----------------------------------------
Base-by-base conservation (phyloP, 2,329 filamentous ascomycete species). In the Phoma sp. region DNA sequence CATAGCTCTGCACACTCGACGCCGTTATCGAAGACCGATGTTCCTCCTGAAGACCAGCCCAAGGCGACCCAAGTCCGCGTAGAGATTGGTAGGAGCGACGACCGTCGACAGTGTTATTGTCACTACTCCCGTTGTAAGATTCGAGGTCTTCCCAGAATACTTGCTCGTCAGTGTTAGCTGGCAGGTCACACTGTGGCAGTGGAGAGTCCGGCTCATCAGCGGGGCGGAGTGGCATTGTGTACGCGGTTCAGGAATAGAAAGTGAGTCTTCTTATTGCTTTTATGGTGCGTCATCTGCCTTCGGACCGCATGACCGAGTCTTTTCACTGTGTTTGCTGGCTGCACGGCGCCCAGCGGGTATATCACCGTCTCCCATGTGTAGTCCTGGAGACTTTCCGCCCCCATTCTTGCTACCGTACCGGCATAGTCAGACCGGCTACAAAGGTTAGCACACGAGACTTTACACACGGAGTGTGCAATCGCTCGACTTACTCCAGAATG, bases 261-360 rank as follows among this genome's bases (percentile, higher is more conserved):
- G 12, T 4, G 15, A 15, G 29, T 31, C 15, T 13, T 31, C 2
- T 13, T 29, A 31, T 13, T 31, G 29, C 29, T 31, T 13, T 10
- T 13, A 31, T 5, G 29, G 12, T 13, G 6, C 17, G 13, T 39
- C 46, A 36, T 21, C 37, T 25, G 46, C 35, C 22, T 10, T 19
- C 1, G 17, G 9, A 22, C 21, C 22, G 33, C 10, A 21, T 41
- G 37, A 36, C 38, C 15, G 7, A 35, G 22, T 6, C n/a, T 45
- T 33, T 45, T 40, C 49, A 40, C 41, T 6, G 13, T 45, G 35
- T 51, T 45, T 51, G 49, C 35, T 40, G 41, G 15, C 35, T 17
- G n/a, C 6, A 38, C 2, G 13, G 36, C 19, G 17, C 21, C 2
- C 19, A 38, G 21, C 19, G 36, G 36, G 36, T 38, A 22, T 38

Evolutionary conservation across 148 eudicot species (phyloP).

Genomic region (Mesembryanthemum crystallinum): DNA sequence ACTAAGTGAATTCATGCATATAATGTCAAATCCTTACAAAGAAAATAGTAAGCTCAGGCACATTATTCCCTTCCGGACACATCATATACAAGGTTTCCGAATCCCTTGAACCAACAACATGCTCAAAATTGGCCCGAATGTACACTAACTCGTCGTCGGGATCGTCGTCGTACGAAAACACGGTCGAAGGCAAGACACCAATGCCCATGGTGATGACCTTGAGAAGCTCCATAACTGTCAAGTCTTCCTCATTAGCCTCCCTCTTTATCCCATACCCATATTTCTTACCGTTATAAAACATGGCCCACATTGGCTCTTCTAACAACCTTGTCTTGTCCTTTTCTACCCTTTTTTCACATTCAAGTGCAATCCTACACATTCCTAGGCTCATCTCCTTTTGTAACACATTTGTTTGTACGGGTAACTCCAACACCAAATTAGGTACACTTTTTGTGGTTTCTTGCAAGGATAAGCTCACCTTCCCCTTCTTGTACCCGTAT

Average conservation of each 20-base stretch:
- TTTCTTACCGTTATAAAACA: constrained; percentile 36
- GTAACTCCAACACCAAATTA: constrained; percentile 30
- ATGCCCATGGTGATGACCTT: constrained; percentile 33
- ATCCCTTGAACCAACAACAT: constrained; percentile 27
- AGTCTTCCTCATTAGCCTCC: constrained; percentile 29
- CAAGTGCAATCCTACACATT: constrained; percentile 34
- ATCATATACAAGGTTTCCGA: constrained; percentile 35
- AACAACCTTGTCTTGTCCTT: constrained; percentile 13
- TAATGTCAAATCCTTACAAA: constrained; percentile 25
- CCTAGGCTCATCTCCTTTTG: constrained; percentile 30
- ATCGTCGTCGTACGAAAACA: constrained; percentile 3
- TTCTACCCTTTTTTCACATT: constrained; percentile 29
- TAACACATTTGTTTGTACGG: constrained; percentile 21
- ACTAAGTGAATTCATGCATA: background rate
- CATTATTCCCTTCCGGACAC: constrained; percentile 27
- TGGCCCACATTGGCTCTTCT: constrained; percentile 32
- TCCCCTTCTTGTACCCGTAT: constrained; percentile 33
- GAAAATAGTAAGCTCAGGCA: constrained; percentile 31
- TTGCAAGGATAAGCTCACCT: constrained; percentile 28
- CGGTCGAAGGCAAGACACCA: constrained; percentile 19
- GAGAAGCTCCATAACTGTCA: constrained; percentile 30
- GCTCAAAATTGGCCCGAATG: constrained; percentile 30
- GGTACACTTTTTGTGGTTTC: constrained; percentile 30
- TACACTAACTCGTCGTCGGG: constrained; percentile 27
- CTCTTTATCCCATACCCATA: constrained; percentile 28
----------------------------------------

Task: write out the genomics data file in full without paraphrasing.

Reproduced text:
Base-by-base conservation (phyloP, 2,329 filamentous ascomycete species). In the Phoma sp. region DNA sequence CATAGCTCTGCACACTCGACGCCGTTATCGAAGACCGATGTTCCTCCTGAAGACCAGCCCAAGGCGACCCAAGTCCGCGTAGAGATTGGTAGGAGCGACGACCGTCGACAGTGTTATTGTCACTACTCCCGTTGTAAGATTCGAGGTCTTCCCAGAATACTTGCTCGTCAGTGTTAGCTGGCAGGTCACACTGTGGCAGTGGAGAGTCCGGCTCATCAGCGGGGCGGAGTGGCATTGTGTACGCGGTTCAGGAATAGAAAGTGAGTCTTCTTATTGCTTTTATGGTGCGTCATCTGCCTTCGGACCGCATGACCGAGTCTTTTCACTGTGTTTGCTGGCTGCACGGCGCCCAGCGGGTATATCACCGTCTCCCATGTGTAGTCCTGGAGACTTTCCGCCCCCATTCTTGCTACCGTACCGGCATAGTCAGACCGGCTACAAAGGTTAGCACACGAGACTTTACACACGGAGTGTGCAATCGCTCGACTTACTCCAGAATG, bases 261-360 rank as follows among this genome's bases (percentile, higher is more conserved):
- G 12, T 4, G 15, A 15, G 29, T 31, C 15, T 13, T 31, C 2
- T 13, T 29, A 31, T 13, T 31, G 29, C 29, T 31, T 13, T 10
- T 13, A 31, T 5, G 29, G 12, T 13, G 6, C 17, G 13, T 39
- C 46, A 36, T 21, C 37, T 25, G 46, C 35, C 22, T 10, T 19
- C 1, G 17, G 9, A 22, C 21, C 22, G 33, C 10, A 21, T 41
- G 37, A 36, C 38, C 15, G 7, A 35, G 22, T 6, C n/a, T 45
- T 33, T 45, T 40, C 49, A 40, C 41, T 6, G 13, T 45, G 35
- T 51, T 45, T 51, G 49, C 35, T 40, G 41, G 15, C 35, T 17
- G n/a, C 6, A 38, C 2, G 13, G 36, C 19, G 17, C 21, C 2
- C 19, A 38, G 21, C 19, G 36, G 36, G 36, T 38, A 22, T 38

Evolutionary conservation across 148 eudicot species (phyloP).

Genomic region (Mesembryanthemum crystallinum): DNA sequence ACTAAGTGAATTCATGCATATAATGTCAAATCCTTACAAAGAAAATAGTAAGCTCAGGCACATTATTCCCTTCCGGACACATCATATACAAGGTTTCCGAATCCCTTGAACCAACAACATGCTCAAAATTGGCCCGAATGTACACTAACTCGTCGTCGGGATCGTCGTCGTACGAAAACACGGTCGAAGGCAAGACACCAATGCCCATGGTGATGACCTTGAGAAGCTCCATAACTGTCAAGTCTTCCTCATTAGCCTCCCTCTTTATCCCATACCCATATTTCTTACCGTTATAAAACATGGCCCACATTGGCTCTTCTAACAACCTTGTCTTGTCCTTTTCTACCCTTTTTTCACATTCAAGTGCAATCCTACACATTCCTAGGCTCATCTCCTTTTGTAACACATTTGTTTGTACGGGTAACTCCAACACCAAATTAGGTACACTTTTTGTGGTTTCTTGCAAGGATAAGCTCACCTTCCCCTTCTTGTACCCGTAT

Average conservation of each 20-base stretch:
- TTTCTTACCGTTATAAAACA: constrained; percentile 36
- GTAACTCCAACACCAAATTA: constrained; percentile 30
- ATGCCCATGGTGATGACCTT: constrained; percentile 33
- ATCCCTTGAACCAACAACAT: constrained; percentile 27
- AGTCTTCCTCATTAGCCTCC: constrained; percentile 29
- CAAGTGCAATCCTACACATT: constrained; percentile 34
- ATCATATACAAGGTTTCCGA: constrained; percentile 35
- AACAACCTTGTCTTGTCCTT: constrained; percentile 13
- TAATGTCAAATCCTTACAAA: constrained; percentile 25
- CCTAGGCTCATCTCCTTTTG: constrained; percentile 30
- ATCGTCGTCGTACGAAAACA: constrained; percentile 3
- TTCTACCCTTTTTTCACATT: constrained; percentile 29
- TAACACATTTGTTTGTACGG: constrained; percentile 21
- ACTAAGTGAATTCATGCATA: background rate
- CATTATTCCCTTCCGGACAC: constrained; percentile 27
- TGGCCCACATTGGCTCTTCT: constrained; percentile 32
- TCCCCTTCTTGTACCCGTAT: constrained; percentile 33
- GAAAATAGTAAGCTCAGGCA: constrained; percentile 31
- TTGCAAGGATAAGCTCACCT: constrained; percentile 28
- CGGTCGAAGGCAAGACACCA: constrained; percentile 19
- GAGAAGCTCCATAACTGTCA: constrained; percentile 30
- GCTCAAAATTGGCCCGAATG: constrained; percentile 30
- GGTACACTTTTTGTGGTTTC: constrained; percentile 30
- TACACTAACTCGTCGTCGGG: constrained; percentile 27
- CTCTTTATCCCATACCCATA: constrained; percentile 28